wear their hair swept forward like Asians…

Granted, that does come from a translation of another website, but the information continues to be distributed as a piece of news instead of observing it under the microscope. And then there are the anti-emo Facebook groups, which doesn’t exactly feature some emo-friendly fare:

Picture 16

True, it is Facebook, and rarely anything of cultural relevance actually is driven by the website except for Facebook itself (how many profile pictures or status updates spurn real-world action?) but the sentiment declared by Bassem displays a strong sense of hated that seems undeserved (though who can say what any “emo” had personally done to him, but I don’t want to make excuses…)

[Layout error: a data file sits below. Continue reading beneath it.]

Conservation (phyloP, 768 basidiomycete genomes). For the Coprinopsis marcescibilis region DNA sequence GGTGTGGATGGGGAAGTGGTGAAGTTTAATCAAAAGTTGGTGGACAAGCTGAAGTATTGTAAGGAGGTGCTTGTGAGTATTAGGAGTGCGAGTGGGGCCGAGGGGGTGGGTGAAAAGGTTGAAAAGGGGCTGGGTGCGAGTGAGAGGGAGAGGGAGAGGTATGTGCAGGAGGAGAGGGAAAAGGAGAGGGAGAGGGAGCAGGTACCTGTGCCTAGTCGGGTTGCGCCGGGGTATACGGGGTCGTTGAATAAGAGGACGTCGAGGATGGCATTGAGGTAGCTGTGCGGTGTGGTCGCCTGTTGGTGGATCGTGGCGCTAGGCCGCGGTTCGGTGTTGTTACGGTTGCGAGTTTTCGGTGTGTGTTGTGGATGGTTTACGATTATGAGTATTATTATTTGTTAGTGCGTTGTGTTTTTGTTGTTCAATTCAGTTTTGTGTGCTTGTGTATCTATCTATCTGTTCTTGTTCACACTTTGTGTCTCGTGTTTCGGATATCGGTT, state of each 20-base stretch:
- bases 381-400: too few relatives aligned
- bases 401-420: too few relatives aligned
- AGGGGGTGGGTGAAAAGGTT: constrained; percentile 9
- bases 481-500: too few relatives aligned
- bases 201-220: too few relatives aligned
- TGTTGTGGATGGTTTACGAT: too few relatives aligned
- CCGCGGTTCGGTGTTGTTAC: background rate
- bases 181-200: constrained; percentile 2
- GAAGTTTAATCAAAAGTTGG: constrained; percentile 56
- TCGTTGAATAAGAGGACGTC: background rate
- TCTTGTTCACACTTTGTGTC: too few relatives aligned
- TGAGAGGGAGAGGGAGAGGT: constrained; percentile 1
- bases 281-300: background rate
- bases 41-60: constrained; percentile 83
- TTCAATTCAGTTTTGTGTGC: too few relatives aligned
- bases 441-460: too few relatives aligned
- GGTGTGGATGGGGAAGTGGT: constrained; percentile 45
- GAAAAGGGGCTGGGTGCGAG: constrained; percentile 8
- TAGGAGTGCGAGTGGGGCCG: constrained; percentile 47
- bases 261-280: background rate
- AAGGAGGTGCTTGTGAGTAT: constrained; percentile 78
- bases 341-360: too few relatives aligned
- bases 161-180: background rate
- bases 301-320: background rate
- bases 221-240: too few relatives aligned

As Shenker wisely notes, it’s the youth of Egypt that ultimately suffer the consequences, having to bear the brunt of a confused society and, in the case of Egypt, police inquisition. None of these are pleasant consequences, and in a country that, according to Shenker, has a large youth unemployment rate, it’s not unthinkable that the Egypt’s youngsters want to find some way to rebel… It’s just a shame that wearing a bit too much eyeliner could land someone in jail.


2 responses to “When Emo Went to Egypt Land

  1. I really would like to be part of this scene but I am not sure if I could pull this through. Not because of all these bullies but the look is more extreme than what I used to look like. I think not caring for what other people say is the real deal about being “in scene”, right?